5. This window can be a cranky little so and so! So, here goes again.
    Summer stand - in morning host on Aunty's Radio National, John Doyle (great boating mate of Prof Tim Flannery, and sort - of straight man for Greig (weird spelling!) Pickhaver's HG persona) had an interesting interview with the proprietor of the Gladstone wholesale seafood business this morning.

    While many 'rusted on' haters of anything remotely connected with anything 'green', no matter how irrelevant the 'connection', would immediately dismiss it out of hand on those really dumb grounds - including the fact that JD had also just interviewed Paul Watson - it was a good interview. RN might put it up on the website, worth catching for those prepared to consider complex issues with an open mind, and on their genuine merits. (But no, I am in no way a personal fan of JD / 'Roy' :-)
    Cheers al

    1. Off topic here, but someone (like Dale or Geoff, who will probably know the answer), might see it!

      On the opening page, when scrolling down the various topics and comments, from the most recent, why does the ability to do that just end? No doubt many viewers might not be interested in scrolling further, but I would suggest, others would!

      I know you can look at the history of discussions on the RHS of the page, but that isn't really convenient unless you are specifically looking for something. Just my opinion.
      Cheers al

  6. Hi Al if you click on the small 'older post' on the right below each article it will take you right through to the end, post by post. You can also click on newer post from down the list to move back up one at a time.
    A lot of people probably don't realise some of the early posts are still there.
    Would be good when latest comments can be displayed too, as Dale has said earlier - ie if someone comments on an older article, nobody knows.

    1. Ok, latest comments are now up on the main page; if you refresh the main page,have a look in the narrow right hand column.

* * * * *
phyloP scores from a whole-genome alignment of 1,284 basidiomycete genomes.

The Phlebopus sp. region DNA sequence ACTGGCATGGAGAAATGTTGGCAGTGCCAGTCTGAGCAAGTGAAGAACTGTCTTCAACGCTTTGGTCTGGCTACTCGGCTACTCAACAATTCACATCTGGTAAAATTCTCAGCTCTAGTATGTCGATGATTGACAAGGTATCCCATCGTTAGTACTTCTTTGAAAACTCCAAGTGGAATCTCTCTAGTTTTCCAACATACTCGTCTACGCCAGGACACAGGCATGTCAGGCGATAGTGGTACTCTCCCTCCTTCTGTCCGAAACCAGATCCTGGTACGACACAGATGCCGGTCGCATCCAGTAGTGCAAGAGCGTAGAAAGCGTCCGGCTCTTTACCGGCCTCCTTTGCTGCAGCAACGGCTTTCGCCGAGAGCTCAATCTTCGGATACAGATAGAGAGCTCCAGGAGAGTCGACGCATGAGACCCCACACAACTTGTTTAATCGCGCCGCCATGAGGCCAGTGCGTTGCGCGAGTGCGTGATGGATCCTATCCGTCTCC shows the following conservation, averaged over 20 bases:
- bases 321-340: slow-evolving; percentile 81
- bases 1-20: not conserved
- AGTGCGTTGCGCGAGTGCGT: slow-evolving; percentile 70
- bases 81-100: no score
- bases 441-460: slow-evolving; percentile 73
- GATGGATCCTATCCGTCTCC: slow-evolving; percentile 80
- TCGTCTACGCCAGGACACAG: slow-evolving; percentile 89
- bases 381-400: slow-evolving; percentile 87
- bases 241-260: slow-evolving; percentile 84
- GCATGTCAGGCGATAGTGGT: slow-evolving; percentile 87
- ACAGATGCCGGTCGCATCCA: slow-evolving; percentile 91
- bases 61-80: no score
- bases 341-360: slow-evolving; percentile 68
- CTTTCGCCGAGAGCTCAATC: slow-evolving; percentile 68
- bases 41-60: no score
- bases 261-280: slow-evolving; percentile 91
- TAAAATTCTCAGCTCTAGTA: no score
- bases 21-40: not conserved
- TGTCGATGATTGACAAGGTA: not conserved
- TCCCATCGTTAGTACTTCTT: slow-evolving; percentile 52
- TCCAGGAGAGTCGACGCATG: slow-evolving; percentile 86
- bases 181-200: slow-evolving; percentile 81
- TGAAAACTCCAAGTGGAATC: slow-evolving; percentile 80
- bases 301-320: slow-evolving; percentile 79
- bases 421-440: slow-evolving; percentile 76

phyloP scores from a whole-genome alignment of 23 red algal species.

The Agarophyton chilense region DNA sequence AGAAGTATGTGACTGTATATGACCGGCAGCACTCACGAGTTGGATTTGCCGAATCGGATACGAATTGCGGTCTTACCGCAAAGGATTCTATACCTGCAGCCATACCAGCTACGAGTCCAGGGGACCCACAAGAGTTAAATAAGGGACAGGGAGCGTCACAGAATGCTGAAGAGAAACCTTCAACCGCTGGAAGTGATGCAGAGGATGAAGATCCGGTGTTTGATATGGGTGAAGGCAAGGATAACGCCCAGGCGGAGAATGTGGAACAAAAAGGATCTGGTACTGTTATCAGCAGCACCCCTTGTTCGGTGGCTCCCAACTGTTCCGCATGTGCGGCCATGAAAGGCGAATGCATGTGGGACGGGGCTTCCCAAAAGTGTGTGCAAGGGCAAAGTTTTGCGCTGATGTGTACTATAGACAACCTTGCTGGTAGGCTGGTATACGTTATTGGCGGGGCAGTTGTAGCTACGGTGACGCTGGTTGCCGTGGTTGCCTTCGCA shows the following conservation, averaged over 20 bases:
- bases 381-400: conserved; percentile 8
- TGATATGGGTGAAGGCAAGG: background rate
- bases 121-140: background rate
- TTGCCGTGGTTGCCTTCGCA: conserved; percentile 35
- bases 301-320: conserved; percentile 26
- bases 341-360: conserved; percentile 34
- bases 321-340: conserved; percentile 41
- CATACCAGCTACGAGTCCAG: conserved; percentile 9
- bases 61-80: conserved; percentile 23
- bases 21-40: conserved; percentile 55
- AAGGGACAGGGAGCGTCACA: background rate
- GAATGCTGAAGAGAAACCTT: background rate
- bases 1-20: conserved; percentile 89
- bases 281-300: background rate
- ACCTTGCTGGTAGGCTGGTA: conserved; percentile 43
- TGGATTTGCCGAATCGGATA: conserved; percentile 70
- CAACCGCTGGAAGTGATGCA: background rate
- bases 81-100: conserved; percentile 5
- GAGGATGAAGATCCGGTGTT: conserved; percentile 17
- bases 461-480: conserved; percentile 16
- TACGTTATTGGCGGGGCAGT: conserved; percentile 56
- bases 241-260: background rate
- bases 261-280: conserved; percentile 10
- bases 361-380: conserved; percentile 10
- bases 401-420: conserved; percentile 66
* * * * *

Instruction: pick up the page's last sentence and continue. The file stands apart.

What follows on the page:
The earlier option to place this on this blog was broken but I found another option to do this on page 775 to 800 out of a possible 874 differnt additions that you could burden the front page with.
      This one doesn't show the discussion that the comment has been made in but if you click on Continue, you will go direct to the revelant discussion.
      Now comments can be made on older discussions & we can see that they have been made. Also for housekeeping commnets like these we can keep off topic comments off a discussion such as this one.

  7. From today's Gladstone Observer: THE seafood industry has blasted a compensation package released by Gladstone Ports Corporation on Wednesday, calling it "totally inadequate and a shameful failure".

    The package is designed to compensate commercial fishermen for loss of income on Gladstone Harbour during construction of the LNG projects.

    Queensland Seafood Industry Association (QSIA) Chairman Michael Gardner said fishermen and other seafood-related business operators in the region were bitterly disappointed by the package.

    "What has been proposed by the GPC is completely inadequate and it is an insult to affected business operators and their families," Mr Gardner said today.

    "I am not talking simply about the amount of money offered to fishermen. This proposal still reflects the original problem: the full area of water affected and the full range of impacts on seafood-related businesses have still not been recognised.